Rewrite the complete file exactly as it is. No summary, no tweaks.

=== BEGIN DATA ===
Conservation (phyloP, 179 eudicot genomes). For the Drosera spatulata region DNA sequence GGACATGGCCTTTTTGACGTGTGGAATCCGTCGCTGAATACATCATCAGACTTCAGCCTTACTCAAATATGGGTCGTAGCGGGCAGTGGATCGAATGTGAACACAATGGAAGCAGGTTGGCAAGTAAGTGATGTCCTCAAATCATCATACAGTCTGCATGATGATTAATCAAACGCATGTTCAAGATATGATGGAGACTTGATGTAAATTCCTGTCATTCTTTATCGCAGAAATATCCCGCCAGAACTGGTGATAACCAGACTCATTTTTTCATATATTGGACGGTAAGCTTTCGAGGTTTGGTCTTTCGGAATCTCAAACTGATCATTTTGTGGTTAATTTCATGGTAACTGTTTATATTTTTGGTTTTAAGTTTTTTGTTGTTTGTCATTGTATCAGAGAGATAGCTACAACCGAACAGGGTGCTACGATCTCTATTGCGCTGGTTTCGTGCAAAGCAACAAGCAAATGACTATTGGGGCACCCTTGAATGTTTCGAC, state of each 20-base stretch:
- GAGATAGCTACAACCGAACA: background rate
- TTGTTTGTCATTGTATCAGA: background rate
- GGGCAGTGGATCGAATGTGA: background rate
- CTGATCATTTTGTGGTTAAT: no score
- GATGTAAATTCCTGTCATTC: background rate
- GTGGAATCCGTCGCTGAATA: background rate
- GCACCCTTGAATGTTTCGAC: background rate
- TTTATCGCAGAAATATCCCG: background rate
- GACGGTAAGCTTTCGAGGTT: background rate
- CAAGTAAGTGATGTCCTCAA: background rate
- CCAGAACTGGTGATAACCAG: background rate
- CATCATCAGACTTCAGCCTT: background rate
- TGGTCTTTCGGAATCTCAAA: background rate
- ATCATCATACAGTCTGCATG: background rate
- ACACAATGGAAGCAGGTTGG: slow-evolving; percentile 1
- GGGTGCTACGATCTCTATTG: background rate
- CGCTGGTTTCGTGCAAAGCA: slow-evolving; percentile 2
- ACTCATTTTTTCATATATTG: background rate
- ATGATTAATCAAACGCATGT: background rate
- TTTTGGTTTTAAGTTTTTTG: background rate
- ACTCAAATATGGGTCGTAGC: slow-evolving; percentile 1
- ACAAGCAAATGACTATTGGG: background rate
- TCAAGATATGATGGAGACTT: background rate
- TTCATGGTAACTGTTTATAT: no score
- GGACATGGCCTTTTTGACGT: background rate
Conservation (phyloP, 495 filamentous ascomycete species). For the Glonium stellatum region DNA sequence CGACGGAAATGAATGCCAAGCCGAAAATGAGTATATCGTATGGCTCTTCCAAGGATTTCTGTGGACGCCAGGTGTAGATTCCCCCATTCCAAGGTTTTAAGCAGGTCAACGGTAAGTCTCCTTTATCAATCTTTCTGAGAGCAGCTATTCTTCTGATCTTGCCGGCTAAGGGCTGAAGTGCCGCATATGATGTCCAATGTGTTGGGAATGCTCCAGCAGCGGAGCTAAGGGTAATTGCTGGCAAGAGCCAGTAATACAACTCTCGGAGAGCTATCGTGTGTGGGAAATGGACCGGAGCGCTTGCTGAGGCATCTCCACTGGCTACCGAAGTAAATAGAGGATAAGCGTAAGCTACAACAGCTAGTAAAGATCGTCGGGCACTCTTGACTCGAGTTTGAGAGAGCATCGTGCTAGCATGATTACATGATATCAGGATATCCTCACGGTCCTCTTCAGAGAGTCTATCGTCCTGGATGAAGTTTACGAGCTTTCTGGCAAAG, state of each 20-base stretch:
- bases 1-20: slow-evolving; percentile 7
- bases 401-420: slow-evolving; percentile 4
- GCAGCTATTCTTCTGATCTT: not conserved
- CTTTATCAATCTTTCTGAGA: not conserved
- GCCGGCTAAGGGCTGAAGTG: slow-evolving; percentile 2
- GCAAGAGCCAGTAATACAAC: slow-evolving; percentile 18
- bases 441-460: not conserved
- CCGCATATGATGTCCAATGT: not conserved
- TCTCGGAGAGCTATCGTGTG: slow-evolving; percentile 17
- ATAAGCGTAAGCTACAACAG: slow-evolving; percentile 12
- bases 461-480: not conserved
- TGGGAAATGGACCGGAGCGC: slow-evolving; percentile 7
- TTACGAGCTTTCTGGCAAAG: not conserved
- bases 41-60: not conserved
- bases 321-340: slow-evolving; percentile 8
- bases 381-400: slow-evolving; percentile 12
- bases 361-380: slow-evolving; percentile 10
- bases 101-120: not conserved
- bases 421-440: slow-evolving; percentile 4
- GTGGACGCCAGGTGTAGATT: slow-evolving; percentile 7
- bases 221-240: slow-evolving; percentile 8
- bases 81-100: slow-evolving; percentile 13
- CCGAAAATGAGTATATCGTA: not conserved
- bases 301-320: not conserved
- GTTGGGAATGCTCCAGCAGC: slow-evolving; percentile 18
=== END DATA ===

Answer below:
Conservation (phyloP, 179 eudicot genomes). For the Drosera spatulata region DNA sequence GGACATGGCCTTTTTGACGTGTGGAATCCGTCGCTGAATACATCATCAGACTTCAGCCTTACTCAAATATGGGTCGTAGCGGGCAGTGGATCGAATGTGAACACAATGGAAGCAGGTTGGCAAGTAAGTGATGTCCTCAAATCATCATACAGTCTGCATGATGATTAATCAAACGCATGTTCAAGATATGATGGAGACTTGATGTAAATTCCTGTCATTCTTTATCGCAGAAATATCCCGCCAGAACTGGTGATAACCAGACTCATTTTTTCATATATTGGACGGTAAGCTTTCGAGGTTTGGTCTTTCGGAATCTCAAACTGATCATTTTGTGGTTAATTTCATGGTAACTGTTTATATTTTTGGTTTTAAGTTTTTTGTTGTTTGTCATTGTATCAGAGAGATAGCTACAACCGAACAGGGTGCTACGATCTCTATTGCGCTGGTTTCGTGCAAAGCAACAAGCAAATGACTATTGGGGCACCCTTGAATGTTTCGAC, state of each 20-base stretch:
- GAGATAGCTACAACCGAACA: background rate
- TTGTTTGTCATTGTATCAGA: background rate
- GGGCAGTGGATCGAATGTGA: background rate
- CTGATCATTTTGTGGTTAAT: no score
- GATGTAAATTCCTGTCATTC: background rate
- GTGGAATCCGTCGCTGAATA: background rate
- GCACCCTTGAATGTTTCGAC: background rate
- TTTATCGCAGAAATATCCCG: background rate
- GACGGTAAGCTTTCGAGGTT: background rate
- CAAGTAAGTGATGTCCTCAA: background rate
- CCAGAACTGGTGATAACCAG: background rate
- CATCATCAGACTTCAGCCTT: background rate
- TGGTCTTTCGGAATCTCAAA: background rate
- ATCATCATACAGTCTGCATG: background rate
- ACACAATGGAAGCAGGTTGG: slow-evolving; percentile 1
- GGGTGCTACGATCTCTATTG: background rate
- CGCTGGTTTCGTGCAAAGCA: slow-evolving; percentile 2
- ACTCATTTTTTCATATATTG: background rate
- ATGATTAATCAAACGCATGT: background rate
- TTTTGGTTTTAAGTTTTTTG: background rate
- ACTCAAATATGGGTCGTAGC: slow-evolving; percentile 1
- ACAAGCAAATGACTATTGGG: background rate
- TCAAGATATGATGGAGACTT: background rate
- TTCATGGTAACTGTTTATAT: no score
- GGACATGGCCTTTTTGACGT: background rate
Conservation (phyloP, 495 filamentous ascomycete species). For the Glonium stellatum region DNA sequence CGACGGAAATGAATGCCAAGCCGAAAATGAGTATATCGTATGGCTCTTCCAAGGATTTCTGTGGACGCCAGGTGTAGATTCCCCCATTCCAAGGTTTTAAGCAGGTCAACGGTAAGTCTCCTTTATCAATCTTTCTGAGAGCAGCTATTCTTCTGATCTTGCCGGCTAAGGGCTGAAGTGCCGCATATGATGTCCAATGTGTTGGGAATGCTCCAGCAGCGGAGCTAAGGGTAATTGCTGGCAAGAGCCAGTAATACAACTCTCGGAGAGCTATCGTGTGTGGGAAATGGACCGGAGCGCTTGCTGAGGCATCTCCACTGGCTACCGAAGTAAATAGAGGATAAGCGTAAGCTACAACAGCTAGTAAAGATCGTCGGGCACTCTTGACTCGAGTTTGAGAGAGCATCGTGCTAGCATGATTACATGATATCAGGATATCCTCACGGTCCTCTTCAGAGAGTCTATCGTCCTGGATGAAGTTTACGAGCTTTCTGGCAAAG, state of each 20-base stretch:
- bases 1-20: slow-evolving; percentile 7
- bases 401-420: slow-evolving; percentile 4
- GCAGCTATTCTTCTGATCTT: not conserved
- CTTTATCAATCTTTCTGAGA: not conserved
- GCCGGCTAAGGGCTGAAGTG: slow-evolving; percentile 2
- GCAAGAGCCAGTAATACAAC: slow-evolving; percentile 18
- bases 441-460: not conserved
- CCGCATATGATGTCCAATGT: not conserved
- TCTCGGAGAGCTATCGTGTG: slow-evolving; percentile 17
- ATAAGCGTAAGCTACAACAG: slow-evolving; percentile 12
- bases 461-480: not conserved
- TGGGAAATGGACCGGAGCGC: slow-evolving; percentile 7
- TTACGAGCTTTCTGGCAAAG: not conserved
- bases 41-60: not conserved
- bases 321-340: slow-evolving; percentile 8
- bases 381-400: slow-evolving; percentile 12
- bases 361-380: slow-evolving; percentile 10
- bases 101-120: not conserved
- bases 421-440: slow-evolving; percentile 4
- GTGGACGCCAGGTGTAGATT: slow-evolving; percentile 7
- bases 221-240: slow-evolving; percentile 8
- bases 81-100: slow-evolving; percentile 13
- CCGAAAATGAGTATATCGTA: not conserved
- bases 301-320: not conserved
- GTTGGGAATGCTCCAGCAGC: slow-evolving; percentile 18